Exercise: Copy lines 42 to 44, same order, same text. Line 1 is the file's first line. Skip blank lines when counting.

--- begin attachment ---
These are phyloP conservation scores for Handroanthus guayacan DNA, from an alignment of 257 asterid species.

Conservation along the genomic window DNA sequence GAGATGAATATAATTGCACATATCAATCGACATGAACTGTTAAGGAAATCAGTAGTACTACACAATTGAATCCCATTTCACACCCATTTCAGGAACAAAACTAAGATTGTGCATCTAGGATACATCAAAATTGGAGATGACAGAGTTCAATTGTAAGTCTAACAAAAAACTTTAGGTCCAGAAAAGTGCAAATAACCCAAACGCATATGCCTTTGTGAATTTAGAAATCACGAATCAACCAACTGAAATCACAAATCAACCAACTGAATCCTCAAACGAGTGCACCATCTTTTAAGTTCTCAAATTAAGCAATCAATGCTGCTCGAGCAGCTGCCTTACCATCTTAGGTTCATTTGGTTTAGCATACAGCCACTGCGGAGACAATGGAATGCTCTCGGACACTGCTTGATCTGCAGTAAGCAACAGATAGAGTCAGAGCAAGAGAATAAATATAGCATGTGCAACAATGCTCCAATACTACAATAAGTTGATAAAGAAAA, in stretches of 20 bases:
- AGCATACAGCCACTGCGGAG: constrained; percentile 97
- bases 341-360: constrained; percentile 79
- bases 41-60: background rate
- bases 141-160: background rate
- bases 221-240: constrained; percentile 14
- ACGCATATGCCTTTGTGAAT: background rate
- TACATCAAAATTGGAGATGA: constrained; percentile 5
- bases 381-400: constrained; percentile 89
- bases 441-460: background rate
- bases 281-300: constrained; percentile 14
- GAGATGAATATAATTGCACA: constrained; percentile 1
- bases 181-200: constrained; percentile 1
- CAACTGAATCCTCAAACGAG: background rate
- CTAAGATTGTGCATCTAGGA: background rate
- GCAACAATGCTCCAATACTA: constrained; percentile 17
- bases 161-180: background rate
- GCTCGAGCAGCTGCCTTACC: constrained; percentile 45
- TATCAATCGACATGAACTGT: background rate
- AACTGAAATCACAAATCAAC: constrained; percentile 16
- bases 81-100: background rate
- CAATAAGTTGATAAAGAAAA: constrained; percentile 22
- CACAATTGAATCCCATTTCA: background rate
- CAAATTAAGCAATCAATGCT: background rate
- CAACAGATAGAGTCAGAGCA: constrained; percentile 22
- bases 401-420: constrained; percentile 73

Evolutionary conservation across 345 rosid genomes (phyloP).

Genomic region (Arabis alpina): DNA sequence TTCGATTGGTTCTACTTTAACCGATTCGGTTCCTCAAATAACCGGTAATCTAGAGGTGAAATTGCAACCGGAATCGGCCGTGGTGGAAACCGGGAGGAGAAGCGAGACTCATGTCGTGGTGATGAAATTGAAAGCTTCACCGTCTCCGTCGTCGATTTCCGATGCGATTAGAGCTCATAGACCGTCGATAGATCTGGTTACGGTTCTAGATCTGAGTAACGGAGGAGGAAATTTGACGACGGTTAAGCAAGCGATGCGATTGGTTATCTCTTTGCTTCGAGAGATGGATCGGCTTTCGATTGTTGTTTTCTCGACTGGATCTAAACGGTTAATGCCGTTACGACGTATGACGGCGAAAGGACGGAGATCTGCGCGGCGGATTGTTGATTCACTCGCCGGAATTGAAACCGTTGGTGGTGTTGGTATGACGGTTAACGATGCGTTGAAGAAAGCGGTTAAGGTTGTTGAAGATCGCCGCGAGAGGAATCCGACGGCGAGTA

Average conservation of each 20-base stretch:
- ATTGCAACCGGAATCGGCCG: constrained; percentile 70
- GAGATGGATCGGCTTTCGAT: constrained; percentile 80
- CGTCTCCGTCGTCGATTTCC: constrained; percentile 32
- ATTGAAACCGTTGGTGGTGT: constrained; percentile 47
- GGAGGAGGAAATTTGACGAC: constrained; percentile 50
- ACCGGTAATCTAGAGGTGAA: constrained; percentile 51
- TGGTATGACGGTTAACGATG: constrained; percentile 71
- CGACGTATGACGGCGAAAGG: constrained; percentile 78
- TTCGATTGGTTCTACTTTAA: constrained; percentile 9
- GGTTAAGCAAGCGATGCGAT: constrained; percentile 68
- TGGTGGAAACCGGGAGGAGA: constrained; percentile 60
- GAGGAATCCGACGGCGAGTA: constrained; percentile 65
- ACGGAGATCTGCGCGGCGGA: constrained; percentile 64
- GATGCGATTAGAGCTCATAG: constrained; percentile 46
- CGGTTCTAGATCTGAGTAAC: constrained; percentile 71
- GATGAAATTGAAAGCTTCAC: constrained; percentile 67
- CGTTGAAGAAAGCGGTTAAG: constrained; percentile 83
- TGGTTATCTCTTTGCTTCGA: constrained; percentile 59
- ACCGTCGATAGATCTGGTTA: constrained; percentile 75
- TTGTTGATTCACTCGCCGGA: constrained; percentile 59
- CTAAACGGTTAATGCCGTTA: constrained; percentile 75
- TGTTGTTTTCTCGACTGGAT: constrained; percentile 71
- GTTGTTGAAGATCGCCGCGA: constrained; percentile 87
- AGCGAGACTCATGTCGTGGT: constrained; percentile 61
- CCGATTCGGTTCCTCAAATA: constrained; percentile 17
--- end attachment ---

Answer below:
- GAGGAATCCGACGGCGAGTA: constrained; percentile 65
- ACGGAGATCTGCGCGGCGGA: constrained; percentile 64
- GATGCGATTAGAGCTCATAG: constrained; percentile 46